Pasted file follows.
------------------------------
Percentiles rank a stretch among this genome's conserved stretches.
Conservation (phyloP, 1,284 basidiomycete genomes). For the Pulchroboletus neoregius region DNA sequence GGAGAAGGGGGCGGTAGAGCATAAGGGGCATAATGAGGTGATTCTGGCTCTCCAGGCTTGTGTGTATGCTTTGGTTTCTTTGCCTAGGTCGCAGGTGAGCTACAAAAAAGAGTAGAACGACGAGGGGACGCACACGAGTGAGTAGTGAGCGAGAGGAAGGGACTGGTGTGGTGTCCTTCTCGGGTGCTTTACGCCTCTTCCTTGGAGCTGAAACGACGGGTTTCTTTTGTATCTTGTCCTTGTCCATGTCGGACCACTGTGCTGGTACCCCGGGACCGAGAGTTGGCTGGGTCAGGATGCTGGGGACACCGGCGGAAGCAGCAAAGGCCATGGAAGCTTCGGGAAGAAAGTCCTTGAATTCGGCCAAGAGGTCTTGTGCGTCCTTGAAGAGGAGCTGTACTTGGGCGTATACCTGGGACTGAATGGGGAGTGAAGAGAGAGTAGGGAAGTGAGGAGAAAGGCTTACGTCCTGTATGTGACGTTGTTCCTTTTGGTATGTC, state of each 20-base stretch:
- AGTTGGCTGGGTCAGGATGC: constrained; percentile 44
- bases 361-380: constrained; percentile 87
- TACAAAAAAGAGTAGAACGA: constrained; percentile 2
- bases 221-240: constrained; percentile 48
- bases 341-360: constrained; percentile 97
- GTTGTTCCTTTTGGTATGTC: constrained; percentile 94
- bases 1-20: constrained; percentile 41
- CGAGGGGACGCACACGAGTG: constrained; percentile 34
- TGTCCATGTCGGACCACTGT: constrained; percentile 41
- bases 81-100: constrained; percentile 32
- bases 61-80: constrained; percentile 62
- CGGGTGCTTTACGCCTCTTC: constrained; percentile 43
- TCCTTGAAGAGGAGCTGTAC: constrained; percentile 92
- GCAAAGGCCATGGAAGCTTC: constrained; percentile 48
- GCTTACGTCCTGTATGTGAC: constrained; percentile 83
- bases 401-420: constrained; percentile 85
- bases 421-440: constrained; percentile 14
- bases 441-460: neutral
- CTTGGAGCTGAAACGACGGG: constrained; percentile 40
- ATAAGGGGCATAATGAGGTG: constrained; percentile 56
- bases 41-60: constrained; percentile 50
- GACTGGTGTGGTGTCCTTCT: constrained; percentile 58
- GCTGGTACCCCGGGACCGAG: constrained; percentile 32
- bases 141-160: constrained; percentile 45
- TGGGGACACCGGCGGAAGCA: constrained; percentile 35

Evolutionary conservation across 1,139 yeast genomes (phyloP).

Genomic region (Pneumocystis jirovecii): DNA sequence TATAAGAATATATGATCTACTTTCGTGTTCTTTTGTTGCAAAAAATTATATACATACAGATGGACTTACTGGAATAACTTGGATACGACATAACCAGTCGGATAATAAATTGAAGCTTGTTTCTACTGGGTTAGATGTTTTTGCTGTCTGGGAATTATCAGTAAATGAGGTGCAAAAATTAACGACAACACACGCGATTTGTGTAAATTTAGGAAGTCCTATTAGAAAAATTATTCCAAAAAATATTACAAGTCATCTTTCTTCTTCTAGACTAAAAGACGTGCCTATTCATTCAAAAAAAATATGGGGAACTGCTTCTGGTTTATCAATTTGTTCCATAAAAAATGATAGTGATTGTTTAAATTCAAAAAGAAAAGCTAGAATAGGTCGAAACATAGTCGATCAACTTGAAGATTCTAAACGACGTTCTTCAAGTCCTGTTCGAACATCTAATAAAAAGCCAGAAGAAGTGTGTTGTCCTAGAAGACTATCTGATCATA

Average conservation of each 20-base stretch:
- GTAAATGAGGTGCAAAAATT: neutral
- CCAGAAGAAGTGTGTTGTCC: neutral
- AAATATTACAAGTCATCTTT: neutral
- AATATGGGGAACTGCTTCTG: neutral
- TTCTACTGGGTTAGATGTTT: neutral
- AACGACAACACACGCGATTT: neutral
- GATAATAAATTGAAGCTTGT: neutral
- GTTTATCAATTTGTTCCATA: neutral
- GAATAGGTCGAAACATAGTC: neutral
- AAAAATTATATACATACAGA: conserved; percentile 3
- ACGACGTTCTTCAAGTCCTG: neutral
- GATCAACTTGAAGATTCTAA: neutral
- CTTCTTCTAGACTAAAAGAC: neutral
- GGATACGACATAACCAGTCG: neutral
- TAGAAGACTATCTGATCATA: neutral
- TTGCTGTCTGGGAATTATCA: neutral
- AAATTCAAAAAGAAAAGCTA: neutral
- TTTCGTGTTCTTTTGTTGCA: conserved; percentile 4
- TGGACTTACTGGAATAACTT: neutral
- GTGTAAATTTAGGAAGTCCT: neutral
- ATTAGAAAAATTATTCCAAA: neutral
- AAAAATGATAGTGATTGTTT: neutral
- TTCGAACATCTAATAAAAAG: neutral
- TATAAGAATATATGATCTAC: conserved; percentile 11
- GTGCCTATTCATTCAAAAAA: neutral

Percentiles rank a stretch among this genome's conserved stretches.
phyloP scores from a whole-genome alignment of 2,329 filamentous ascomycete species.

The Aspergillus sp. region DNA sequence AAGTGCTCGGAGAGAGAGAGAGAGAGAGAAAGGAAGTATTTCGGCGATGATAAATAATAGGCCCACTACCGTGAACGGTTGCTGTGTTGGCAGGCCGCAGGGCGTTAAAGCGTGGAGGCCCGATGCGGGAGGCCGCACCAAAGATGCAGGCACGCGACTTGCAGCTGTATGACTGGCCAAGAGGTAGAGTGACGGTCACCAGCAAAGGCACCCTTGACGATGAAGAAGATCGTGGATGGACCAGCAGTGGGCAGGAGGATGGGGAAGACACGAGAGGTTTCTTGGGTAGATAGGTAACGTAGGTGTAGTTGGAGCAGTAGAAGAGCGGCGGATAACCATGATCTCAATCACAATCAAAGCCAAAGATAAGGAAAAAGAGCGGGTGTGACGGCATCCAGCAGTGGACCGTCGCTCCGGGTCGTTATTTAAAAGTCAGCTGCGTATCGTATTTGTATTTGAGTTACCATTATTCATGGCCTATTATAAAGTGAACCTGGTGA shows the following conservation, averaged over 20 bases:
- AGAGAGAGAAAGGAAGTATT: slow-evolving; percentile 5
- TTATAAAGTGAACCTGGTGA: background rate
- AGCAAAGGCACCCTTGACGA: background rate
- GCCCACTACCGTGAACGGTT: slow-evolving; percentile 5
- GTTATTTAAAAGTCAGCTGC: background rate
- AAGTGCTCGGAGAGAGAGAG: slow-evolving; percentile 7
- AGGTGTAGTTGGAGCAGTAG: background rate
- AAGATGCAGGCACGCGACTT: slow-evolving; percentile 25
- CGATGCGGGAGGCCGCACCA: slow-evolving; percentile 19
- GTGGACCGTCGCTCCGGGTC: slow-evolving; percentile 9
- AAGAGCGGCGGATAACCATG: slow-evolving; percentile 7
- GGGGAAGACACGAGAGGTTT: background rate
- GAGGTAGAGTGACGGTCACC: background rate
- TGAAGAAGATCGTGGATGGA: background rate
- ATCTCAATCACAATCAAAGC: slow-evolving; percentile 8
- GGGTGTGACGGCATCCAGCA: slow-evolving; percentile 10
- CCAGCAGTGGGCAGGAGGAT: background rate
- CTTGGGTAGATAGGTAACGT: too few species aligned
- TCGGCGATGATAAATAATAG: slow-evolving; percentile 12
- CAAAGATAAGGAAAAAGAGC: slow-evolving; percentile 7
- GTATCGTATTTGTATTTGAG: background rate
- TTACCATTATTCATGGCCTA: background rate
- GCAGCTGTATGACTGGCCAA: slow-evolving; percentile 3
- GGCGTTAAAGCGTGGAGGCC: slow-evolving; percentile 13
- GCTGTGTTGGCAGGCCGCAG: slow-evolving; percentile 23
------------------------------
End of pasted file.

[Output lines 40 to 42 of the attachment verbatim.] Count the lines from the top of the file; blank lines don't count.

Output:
- AAAAATTATATACATACAGA: conserved; percentile 3
- ACGACGTTCTTCAAGTCCTG: neutral
- GATCAACTTGAAGATTCTAA: neutral